Sweet Briar receives record applications, increases Spring enrollment
AMHERST CO. (WSLS 10) - It's the first week of a Spring semester many thought Sweet Briar College would never get.
President Phillip Stone says it's been an uphill battle.
"By the time I got here, I knew it was going to be hard. I did not expect it to be as hard as it was," Stone said.
Newly appointed President Stone then had only thirty days to prepare the campus for a school year not previously planned.
He rehired enough staff and recruited 240 students, forty more than their target.
"We went from 0 to 240 in just six weeks. So even though we had a tiny enrollment we were pretty proud," Stone said.
This semester is looking even stronger.
Although spring is normally a semester with lower enrollment for most colleges, Sweet Briar's has actually grown. They've picked up thirty one students. Most impressive however is the outlook for next year.
Stone says for the first time in 50 years, they have received more than 1000 applications. They currently sit at 1040 applications for enrollment.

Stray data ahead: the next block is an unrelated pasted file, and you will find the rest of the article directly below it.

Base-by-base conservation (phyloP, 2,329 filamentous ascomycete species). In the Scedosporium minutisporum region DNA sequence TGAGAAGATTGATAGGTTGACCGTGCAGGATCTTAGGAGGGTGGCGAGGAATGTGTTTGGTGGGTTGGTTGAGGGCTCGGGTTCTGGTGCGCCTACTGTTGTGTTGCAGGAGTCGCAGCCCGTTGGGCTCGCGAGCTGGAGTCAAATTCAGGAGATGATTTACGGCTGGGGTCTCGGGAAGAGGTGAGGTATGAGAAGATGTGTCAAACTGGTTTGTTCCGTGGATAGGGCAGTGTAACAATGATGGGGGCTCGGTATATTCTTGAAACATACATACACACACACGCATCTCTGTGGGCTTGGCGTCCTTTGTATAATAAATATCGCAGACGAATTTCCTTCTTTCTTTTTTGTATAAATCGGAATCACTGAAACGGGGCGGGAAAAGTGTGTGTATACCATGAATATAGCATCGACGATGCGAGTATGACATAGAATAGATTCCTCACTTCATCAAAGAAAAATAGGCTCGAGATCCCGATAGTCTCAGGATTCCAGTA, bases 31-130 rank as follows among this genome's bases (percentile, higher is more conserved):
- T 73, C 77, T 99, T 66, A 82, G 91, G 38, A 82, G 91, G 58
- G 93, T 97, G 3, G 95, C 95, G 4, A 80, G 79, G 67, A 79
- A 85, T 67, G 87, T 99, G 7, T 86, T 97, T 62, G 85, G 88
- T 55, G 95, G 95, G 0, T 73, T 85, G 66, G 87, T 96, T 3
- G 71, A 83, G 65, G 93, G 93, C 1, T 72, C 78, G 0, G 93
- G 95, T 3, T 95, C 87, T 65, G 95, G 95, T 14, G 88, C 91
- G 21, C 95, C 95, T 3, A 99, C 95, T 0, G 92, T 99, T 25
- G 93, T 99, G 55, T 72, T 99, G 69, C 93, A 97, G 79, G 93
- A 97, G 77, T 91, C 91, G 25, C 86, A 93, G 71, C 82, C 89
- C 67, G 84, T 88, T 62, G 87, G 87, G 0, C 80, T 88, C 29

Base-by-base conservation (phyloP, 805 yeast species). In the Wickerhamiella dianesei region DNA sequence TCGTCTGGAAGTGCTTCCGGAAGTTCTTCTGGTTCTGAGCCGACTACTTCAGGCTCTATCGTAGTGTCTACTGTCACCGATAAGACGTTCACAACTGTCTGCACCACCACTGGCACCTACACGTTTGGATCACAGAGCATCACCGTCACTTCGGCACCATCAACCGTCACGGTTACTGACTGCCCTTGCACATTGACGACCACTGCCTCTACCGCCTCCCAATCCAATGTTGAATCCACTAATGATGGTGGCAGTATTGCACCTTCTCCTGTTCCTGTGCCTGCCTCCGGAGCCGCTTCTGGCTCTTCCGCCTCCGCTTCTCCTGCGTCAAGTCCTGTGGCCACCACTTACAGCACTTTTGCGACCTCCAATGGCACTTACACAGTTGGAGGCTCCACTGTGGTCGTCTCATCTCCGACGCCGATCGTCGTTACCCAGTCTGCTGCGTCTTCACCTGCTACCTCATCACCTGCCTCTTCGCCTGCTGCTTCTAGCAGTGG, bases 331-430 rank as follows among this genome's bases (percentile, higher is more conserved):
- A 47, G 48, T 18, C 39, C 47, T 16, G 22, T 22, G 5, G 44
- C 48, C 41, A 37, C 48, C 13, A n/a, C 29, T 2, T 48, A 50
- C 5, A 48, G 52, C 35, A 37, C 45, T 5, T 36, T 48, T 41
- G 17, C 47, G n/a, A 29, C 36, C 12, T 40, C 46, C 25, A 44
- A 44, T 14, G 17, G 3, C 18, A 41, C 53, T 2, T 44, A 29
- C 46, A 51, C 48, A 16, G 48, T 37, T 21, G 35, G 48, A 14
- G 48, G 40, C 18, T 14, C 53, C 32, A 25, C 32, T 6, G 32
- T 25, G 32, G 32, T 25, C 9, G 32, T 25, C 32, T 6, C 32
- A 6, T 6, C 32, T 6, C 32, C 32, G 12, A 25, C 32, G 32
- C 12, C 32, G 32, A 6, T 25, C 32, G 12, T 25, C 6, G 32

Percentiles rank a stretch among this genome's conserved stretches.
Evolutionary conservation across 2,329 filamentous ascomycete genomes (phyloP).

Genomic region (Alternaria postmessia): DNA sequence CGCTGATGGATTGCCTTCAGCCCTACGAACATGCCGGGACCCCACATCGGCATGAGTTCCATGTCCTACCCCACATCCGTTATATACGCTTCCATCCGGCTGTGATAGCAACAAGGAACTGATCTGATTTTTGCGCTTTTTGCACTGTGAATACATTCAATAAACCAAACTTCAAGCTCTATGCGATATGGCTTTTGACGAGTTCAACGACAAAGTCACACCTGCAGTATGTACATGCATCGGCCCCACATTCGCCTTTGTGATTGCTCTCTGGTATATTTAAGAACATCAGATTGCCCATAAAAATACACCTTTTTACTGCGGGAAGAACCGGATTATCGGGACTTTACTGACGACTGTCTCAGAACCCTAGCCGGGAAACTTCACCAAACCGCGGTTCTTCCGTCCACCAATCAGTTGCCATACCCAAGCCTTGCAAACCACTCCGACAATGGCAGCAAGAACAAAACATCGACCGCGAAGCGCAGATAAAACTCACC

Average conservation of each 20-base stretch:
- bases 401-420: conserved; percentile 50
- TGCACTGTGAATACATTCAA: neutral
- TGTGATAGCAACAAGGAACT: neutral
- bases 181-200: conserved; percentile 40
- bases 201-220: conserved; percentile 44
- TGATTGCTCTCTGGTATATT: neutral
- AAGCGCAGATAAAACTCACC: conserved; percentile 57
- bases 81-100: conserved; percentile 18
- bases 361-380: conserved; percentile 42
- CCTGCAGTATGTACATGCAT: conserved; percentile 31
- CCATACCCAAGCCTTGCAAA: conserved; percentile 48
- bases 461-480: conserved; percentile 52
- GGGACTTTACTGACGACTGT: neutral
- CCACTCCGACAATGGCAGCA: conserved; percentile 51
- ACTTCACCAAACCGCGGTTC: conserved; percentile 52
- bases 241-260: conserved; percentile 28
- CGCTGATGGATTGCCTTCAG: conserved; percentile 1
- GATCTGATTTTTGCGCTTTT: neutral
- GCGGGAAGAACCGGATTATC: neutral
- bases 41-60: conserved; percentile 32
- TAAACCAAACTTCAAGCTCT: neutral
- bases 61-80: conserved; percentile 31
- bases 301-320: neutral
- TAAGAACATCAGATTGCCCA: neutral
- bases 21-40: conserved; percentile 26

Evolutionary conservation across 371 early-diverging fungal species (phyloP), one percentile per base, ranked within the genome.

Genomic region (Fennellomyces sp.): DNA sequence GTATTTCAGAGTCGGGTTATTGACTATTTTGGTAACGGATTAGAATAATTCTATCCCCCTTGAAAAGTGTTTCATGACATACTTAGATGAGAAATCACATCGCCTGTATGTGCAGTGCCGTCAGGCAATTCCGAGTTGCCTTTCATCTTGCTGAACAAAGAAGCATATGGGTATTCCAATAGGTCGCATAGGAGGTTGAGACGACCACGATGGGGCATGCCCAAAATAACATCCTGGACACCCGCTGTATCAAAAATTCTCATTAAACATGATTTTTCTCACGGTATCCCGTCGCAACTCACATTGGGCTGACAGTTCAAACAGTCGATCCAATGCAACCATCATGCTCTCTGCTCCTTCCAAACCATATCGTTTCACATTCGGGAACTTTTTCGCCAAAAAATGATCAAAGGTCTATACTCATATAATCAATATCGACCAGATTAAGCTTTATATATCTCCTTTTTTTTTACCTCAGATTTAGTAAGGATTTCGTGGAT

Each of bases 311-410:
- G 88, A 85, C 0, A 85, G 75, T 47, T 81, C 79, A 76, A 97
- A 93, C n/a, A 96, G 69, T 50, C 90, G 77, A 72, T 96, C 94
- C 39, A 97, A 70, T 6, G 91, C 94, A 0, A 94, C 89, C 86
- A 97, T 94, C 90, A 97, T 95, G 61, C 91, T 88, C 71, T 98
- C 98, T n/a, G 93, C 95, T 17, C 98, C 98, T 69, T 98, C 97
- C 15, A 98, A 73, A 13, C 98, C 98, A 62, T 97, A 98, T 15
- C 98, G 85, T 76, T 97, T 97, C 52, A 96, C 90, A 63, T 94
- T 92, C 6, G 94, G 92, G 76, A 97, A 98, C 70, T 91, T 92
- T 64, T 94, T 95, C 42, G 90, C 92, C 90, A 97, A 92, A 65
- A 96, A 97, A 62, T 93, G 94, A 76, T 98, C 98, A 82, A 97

"We expect to set a record this year," Stone said.
He says considering it was almost a year ago the announcement was made to close the school, a record setting volume of applications is quite the accomplishment.
"We would rather be up than down and to have historic highs is very encouraging."
What's turned it around?
He says it's that story of how Sweet Briar was saved. The redemption story of how alumnae, students, faculty and staff rallied to keep the college open is attractive to future students. If fact, he says it is their best recruiting tool for the college.
"There's a buzz all over the country," Stone said. He would know, he has been traveling all over the country to recruit donations from alumnae bases to add to their operation budget.
And despite the attorney general releasing 16 million dollars of their endowment to spend, Stone says they haven't touched it, and are fundraising instead. At the moment they have more money in the bank than what it will cost to operate next year.
He calls next year a slam dunk.
"When I say a slam dunk, I mean that next year is not an issue. We are already talking about years five to ten. Next year is done."
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